John O’Sullivan founded The Changing The Game Project in 2012 with the idea of bringing back “play” to youth sports, to help create a positive sporting environment for young athletes. He is also an author, speaker and former soccer player & coach on the youth, college and professional level.
He began his coaching career as the Varsity Boys Soccer Coach at Cardinal Gibbons HS in Raleigh, NC. then moved to become the Assistant Men’s and Women’s Soccer Coach at the University of Vermont in 1999. After that in 2003, he worked as a Director of Coaching for Nordic Spirit SC (Vt), Ann Arbor Youth Soccer Association (MI) and from 2006-2011 as the Executive Director of Oregon Rush Soccer Club in Bend, OR. and finally moved to the position of Central Oregon Regional Training Center Director for the Portland Timbers of Major League Soccer before starting The Changing The Game Project.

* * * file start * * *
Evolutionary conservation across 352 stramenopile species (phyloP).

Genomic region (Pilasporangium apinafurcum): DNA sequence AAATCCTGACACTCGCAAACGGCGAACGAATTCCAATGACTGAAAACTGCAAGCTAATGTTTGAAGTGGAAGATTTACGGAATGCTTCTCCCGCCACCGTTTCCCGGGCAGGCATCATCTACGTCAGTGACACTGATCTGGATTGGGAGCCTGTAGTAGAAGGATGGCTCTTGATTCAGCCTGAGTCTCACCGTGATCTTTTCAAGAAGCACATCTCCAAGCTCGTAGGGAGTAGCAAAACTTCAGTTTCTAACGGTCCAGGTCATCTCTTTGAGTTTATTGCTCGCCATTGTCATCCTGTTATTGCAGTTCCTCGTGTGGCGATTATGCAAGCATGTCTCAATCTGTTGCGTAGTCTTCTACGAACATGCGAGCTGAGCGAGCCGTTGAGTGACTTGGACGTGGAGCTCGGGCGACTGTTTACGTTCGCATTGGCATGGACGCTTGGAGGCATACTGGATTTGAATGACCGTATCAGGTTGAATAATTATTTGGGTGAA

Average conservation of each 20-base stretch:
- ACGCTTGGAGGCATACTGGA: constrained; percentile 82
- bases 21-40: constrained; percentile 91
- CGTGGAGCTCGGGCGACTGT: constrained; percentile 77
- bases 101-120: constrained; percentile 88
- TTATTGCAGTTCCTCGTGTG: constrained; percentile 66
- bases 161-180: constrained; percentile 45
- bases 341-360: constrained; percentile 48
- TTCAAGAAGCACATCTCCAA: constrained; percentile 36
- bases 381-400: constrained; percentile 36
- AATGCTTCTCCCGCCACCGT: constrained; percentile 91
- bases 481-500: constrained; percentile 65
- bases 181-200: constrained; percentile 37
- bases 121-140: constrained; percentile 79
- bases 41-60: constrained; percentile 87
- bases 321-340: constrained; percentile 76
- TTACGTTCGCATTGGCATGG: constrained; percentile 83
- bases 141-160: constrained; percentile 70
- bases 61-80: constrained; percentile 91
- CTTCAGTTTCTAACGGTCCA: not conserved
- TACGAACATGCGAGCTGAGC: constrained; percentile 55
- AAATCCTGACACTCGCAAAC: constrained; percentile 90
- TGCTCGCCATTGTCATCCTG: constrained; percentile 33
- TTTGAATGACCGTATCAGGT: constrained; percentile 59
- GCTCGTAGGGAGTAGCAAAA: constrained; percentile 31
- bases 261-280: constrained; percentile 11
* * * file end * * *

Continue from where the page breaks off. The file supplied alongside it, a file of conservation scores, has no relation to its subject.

He is the author of the bestseller: Changing the Game: The Parents Guide to Raising Happy, High-Performing Athletes and Giving Youth Sports Back to Our Kids. and his writing has also appeared in the Huffington Post, Soccer America, Soccer Journal, SoccerWire.com and many other publications.
He has spoken for TEDx, the National Soccer Coaches Association of America, US Lacrosse, IMG Academy, and at many other events all throughout the US, Canada, Asia and Europe.
During this interview he talks about:
– how important it is to create a good environment for a young athlete to develop in, and why it is also important to try to keep kids in sports for as long as possible (0:00-2:16)
– how to help the athletes parents accept and understand these new ideas, that every person is different and that they need a different approach – one size fits all doesn’t work & the three primary ingredients of an athlete’s success (2:16-4:40)
– why it is also important for an athlete to learn things through sport that they can transfer to other parts of their life (4:40-7:13)
– how a coach can successfully walk the line between creativity and teaching basic technique, explicit and implicit learning and why implicit learning better transfers to competition (7:13-11:11)